Supporting Rereadability through Narrative Play

  • Alex Mitchell
  • Kevin McGee
Part of the Lecture Notes in Computer Science book series (LNCS, volume 7069)


In this paper, we investigate the use of narrative play as a means of encouraging rereading in interactive stories. To explore this, we created a storytelling game in which the reader/player takes on the role of a film director whose objective is to shoot a film in the face of a series of complications. We discuss the iterative design and playtesting of the prototype of our game, and argue that our design encourages a different type of rereading which involves a shift away from the usual concern for “narrative closure” and more towards a desire to do better. We also discuss the use of storytelling games as a way to explore new forms of interactive storytelling by focusing on the mechanics of interactive storytelling, rather than technical implementation details, without losing sight of the need for an eventual computer-based implementation.


Interactive storytelling rereadability narrative play storytelling games prototyping techniques 


Unable to display preview. Download preview PDF.

Unable to display preview. Download preview PDF.


  1. 1.
    Murray, J.H.: Hamlet on the Holodeck: The Future of Narrative in Cyberspace. The MIT Press (1998)Google Scholar
  2. 2.
    Szilas, N.: IDtension: a narrative engine for Interactive Drama. In: Proceeding of the 1st International Conference on Technologies for Interactive Digital Storytelling and Entertainment (2003)Google Scholar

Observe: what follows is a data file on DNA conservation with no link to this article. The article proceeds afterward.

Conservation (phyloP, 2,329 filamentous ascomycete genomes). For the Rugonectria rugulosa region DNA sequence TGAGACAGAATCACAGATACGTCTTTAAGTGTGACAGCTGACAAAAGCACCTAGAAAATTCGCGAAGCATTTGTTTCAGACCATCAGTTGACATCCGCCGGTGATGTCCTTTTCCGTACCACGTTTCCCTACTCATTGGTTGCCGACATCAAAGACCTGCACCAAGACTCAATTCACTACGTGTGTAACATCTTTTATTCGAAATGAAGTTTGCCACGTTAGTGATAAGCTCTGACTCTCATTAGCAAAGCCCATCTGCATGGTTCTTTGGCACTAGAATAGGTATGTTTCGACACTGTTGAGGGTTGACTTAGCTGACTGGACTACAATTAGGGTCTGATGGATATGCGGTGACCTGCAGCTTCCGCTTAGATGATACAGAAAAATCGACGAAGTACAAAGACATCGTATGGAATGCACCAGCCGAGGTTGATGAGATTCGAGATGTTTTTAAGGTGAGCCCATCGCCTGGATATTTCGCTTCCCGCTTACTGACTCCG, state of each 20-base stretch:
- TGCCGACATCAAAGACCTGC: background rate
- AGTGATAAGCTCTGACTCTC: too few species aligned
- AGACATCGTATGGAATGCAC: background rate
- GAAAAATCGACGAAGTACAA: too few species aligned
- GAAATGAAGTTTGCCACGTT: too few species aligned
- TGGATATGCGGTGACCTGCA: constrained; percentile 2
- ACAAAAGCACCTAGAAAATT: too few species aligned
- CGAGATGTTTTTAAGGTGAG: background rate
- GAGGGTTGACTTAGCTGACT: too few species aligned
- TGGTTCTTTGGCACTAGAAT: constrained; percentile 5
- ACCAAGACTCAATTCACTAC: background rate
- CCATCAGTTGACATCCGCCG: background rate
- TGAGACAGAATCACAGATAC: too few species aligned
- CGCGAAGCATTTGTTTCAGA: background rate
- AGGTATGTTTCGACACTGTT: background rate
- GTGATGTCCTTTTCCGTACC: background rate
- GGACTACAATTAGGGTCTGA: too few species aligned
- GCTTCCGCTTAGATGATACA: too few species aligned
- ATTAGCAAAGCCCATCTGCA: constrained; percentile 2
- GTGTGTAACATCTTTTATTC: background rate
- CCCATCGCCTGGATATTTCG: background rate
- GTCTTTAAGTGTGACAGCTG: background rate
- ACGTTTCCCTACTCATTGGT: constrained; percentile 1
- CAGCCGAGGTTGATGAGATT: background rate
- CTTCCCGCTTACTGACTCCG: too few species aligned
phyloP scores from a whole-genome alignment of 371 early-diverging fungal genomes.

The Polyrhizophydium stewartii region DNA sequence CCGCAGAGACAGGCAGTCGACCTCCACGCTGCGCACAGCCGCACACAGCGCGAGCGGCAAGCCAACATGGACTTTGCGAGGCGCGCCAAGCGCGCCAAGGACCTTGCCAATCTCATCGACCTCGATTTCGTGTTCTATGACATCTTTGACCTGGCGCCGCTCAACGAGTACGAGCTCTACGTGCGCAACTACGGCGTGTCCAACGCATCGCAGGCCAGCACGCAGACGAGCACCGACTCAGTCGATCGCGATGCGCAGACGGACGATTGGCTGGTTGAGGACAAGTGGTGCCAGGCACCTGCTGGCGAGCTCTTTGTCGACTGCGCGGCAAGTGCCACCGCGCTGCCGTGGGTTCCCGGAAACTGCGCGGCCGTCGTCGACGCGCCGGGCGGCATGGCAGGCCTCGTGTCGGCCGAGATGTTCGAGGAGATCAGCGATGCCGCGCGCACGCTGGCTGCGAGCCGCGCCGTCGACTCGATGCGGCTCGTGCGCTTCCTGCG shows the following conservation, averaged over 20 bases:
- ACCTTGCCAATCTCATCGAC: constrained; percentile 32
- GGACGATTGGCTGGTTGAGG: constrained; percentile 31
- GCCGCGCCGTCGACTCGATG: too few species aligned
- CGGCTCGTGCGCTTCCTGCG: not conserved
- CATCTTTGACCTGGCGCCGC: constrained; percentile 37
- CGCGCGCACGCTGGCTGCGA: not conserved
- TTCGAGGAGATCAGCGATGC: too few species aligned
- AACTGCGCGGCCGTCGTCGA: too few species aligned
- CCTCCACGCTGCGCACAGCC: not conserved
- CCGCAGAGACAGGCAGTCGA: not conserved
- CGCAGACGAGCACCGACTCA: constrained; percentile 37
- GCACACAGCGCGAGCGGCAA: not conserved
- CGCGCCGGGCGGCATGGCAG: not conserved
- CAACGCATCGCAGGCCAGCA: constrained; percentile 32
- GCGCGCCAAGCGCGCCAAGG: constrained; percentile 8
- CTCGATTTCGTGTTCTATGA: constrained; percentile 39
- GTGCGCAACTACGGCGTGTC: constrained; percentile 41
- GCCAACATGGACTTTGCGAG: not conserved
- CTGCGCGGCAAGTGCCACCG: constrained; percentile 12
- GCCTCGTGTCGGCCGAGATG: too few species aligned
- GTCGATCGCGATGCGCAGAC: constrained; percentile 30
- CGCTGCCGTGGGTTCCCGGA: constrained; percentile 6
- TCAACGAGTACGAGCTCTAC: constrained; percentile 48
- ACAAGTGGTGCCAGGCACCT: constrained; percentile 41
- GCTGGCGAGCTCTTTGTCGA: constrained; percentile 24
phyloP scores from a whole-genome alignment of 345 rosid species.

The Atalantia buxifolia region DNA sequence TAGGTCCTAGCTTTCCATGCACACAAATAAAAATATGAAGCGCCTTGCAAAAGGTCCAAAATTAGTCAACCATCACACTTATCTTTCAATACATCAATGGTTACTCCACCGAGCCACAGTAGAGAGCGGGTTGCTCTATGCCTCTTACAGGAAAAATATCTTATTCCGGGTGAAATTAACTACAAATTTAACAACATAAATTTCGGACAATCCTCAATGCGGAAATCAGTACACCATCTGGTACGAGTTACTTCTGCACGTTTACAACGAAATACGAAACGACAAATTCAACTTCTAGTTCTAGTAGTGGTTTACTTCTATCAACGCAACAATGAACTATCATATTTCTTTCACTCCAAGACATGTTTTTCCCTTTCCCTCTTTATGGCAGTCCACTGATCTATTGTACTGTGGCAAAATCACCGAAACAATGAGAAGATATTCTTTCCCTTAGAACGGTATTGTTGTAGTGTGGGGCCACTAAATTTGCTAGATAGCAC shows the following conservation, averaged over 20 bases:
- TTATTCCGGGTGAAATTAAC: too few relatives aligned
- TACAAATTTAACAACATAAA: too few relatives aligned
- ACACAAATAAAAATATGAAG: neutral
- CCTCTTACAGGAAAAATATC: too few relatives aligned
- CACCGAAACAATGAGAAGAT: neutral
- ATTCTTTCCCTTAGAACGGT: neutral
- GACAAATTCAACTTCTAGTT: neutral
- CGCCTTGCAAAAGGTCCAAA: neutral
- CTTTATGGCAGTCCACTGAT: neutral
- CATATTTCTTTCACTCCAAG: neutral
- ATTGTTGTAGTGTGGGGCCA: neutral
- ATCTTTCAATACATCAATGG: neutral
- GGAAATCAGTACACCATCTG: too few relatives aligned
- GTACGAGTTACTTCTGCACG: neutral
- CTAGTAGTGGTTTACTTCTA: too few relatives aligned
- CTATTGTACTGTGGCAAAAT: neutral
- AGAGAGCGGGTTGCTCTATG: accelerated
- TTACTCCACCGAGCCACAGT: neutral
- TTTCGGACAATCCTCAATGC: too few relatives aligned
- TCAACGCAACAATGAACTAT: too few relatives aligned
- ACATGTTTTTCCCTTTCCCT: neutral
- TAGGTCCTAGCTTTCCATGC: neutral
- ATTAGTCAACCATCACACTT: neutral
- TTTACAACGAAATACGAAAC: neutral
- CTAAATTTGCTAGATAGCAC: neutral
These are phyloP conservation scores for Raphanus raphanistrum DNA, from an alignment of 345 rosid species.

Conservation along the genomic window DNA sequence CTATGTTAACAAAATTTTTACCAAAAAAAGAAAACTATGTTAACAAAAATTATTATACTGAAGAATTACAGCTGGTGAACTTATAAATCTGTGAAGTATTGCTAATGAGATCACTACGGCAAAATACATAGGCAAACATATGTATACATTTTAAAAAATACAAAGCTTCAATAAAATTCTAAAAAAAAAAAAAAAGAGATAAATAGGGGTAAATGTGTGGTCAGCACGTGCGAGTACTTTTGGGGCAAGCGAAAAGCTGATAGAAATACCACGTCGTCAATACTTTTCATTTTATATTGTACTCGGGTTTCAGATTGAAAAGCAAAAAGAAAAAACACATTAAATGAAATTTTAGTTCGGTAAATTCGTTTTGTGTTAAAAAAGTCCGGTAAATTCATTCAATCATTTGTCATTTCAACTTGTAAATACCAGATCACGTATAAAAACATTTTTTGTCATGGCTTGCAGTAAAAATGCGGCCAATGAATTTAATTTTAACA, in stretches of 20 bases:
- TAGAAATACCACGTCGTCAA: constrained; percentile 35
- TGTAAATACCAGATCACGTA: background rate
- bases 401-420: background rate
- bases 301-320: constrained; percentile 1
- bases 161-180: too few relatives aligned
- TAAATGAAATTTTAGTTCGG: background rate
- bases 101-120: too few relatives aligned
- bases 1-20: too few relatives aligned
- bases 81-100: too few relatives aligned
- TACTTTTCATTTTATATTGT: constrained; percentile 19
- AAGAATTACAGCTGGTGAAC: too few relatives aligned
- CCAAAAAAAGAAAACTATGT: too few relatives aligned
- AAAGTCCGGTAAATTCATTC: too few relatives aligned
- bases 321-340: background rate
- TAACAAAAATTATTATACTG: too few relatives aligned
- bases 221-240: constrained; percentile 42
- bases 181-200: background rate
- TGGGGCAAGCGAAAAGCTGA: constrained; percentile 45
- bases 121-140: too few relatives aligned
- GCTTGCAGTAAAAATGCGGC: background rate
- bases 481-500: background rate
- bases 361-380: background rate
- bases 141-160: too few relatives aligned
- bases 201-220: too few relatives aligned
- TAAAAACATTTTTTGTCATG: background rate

3. 3.
    Riedl, M.O., Saretto, C.J., Young, R.M.: Managing interaction between users and agents in a multi-agent storytelling environment. In: AAMAS, pp. 741–748 (2003)Google Scholar
  4. 4.
    Cavazza, M., Charles, F., Mead, S.J.: Character-based interactive storytelling. IEEE Intelligent Systems, Special Issue on AI in Interactive Entertainment, 17–24 (2002)Google Scholar
  5. 5.
    Aylett, R., Louchart, S., Dias, J., Paiva, A., Vala, M., Woods, S., Hall, L.: Unscripted narrative for affectively driven characters. IEEE Computer Graphics and Applications 26(3), 42–52 (2006)CrossRefGoogle Scholar
  6. 6.
    Mateas, M., Stern, A.: Towards integrating plot and character for interactive drama. In: AAAI Symposium Socially Intelligent Agents: The Human in the Loop (2000)Google Scholar
  7. 7.
    Mitchell, A., McGee, K.: Limits of rereadability in procedural interactive stories. In: Proceedings of CHI 2011, pp. 1939–1948. ACM, New York (2011)Google Scholar
  8. 8.
    Rouse, R.: 8: Game Analysis: Tetris. In: Game Design: Theory and Practice, pp. 141–150. Wordware Publishing (2005)Google Scholar
  9. 9.
    Wallis, J.: Making games that make stories. In: Wardrip-Fruin, N., Harrigan, P. (eds.) Second Person: Role-Playing and Story in Games and Playable Media. MIT Press, Cambridge (2007)Google Scholar
  10. 10.
    Mitchell, A., McGee, K.: Designing Storytelling Games That Encourage Narrative Play. In: Iurgel, I.A., Zagalo, N., Petta, P. (eds.) ICIDS 2009. LNCS, vol. 5915, pp. 98–108. Springer, Heidelberg (2009)CrossRefGoogle Scholar
  11. 11.
    Hindmarch, W.: Storytelling games as a creative medium. In: Wardrip-Fruin, N., Harrigan, P. (eds.) Second Person: Role-Playing and Story in Games and Playable Media. MIT Press (2007)Google Scholar
  12. 12.
    Fullerton, T., Swain, C., Hoffman, S.: Game Design Workshop: Designing, prototyping, and playtesting games. Focal Press (2004)Google Scholar
  13. 13.
    Houde, S., Hill, C.: What do prototypes prototype. Handbook of Human-computer Interaction 2, 367–381 (1997)CrossRefGoogle Scholar

Copyright information

© Springer-Verlag Berlin Heidelberg 2011

Authors and Affiliations

  • Alex Mitchell
    • 1
  • Kevin McGee
    • 1
  1. 1.National University of SingaporeSingapore

Personalised recommendations